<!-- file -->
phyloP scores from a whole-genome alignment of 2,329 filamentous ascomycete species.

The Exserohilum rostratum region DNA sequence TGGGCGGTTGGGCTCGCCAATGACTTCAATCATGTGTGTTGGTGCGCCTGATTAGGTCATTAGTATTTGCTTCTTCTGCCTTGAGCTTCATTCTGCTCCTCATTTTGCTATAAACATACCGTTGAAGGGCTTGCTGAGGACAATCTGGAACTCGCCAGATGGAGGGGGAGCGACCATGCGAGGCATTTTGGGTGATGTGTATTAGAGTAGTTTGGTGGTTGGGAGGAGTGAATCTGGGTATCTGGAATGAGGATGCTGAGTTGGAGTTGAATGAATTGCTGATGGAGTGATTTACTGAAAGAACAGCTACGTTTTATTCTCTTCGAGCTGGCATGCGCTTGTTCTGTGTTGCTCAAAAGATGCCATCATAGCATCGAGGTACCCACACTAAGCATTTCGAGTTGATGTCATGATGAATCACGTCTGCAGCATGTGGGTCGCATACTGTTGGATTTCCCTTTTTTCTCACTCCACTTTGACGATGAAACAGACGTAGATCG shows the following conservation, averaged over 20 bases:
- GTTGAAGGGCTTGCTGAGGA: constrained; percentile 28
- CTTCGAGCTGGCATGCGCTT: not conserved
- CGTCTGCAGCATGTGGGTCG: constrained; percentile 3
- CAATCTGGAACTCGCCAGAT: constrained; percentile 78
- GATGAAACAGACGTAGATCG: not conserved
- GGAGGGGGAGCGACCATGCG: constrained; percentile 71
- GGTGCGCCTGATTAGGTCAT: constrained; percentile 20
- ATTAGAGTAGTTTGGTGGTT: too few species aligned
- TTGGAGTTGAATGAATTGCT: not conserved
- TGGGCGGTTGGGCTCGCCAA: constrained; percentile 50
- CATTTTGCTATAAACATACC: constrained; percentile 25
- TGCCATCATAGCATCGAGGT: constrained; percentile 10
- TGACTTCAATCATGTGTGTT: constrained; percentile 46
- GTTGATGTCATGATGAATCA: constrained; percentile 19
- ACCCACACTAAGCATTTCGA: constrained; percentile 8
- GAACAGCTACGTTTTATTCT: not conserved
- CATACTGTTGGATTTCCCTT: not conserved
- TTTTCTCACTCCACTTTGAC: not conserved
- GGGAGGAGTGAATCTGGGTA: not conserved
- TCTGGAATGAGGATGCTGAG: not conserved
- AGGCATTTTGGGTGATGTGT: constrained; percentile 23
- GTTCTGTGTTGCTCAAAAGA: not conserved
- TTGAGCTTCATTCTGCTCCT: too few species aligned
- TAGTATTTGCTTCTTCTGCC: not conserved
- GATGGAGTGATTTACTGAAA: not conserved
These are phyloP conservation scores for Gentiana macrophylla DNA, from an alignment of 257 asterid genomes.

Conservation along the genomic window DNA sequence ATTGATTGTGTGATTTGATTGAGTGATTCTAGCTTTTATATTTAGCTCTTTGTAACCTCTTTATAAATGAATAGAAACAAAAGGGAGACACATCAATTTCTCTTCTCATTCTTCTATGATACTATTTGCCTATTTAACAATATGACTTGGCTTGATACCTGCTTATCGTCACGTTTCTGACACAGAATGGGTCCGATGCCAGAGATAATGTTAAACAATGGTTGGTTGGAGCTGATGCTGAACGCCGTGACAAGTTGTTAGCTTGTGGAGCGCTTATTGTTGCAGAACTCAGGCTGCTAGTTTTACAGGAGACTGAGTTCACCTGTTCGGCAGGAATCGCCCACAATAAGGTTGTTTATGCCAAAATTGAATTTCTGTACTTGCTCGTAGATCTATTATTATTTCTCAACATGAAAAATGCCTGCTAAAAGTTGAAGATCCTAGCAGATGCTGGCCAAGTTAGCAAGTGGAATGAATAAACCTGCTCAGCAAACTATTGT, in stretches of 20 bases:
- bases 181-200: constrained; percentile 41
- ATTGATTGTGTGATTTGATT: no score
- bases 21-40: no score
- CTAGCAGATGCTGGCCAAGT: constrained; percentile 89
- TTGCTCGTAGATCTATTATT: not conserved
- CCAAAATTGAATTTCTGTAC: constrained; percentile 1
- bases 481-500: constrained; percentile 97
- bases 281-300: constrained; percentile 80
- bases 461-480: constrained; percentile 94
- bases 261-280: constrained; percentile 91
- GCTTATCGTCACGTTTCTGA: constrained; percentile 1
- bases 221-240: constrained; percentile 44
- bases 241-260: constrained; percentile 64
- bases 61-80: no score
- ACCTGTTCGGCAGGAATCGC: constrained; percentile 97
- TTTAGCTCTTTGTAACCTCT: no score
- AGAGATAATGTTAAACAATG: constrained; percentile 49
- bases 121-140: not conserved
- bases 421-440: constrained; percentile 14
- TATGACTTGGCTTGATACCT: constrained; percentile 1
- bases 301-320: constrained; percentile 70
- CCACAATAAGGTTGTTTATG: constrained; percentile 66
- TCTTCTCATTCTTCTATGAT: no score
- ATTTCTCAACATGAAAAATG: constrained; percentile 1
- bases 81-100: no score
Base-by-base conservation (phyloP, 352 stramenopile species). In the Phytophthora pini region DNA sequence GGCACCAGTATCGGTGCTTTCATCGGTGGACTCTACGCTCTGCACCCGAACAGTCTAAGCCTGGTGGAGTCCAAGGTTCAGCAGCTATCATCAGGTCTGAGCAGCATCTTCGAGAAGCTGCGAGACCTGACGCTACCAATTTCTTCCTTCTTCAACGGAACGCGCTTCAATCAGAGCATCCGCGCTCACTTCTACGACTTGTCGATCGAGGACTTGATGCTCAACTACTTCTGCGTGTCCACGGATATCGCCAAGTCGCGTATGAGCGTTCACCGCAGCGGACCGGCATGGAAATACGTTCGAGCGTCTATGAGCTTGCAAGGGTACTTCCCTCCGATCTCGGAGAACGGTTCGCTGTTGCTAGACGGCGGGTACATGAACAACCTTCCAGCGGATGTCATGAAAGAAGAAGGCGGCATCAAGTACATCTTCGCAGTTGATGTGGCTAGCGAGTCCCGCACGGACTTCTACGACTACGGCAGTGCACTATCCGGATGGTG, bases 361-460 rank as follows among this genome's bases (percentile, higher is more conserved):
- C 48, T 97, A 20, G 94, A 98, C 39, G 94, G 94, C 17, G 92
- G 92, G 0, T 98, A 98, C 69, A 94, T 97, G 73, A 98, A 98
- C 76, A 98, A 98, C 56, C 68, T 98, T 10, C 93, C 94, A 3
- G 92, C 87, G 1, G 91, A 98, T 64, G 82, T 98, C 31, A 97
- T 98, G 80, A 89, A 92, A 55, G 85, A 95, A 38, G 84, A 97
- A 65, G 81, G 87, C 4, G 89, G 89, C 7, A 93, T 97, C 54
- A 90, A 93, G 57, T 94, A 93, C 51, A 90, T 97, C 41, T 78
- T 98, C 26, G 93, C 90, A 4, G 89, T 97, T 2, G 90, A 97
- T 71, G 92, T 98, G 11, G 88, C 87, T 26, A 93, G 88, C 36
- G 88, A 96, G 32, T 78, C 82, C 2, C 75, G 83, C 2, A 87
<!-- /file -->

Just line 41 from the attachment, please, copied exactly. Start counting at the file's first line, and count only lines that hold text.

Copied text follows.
- bases 221-240: constrained; percentile 44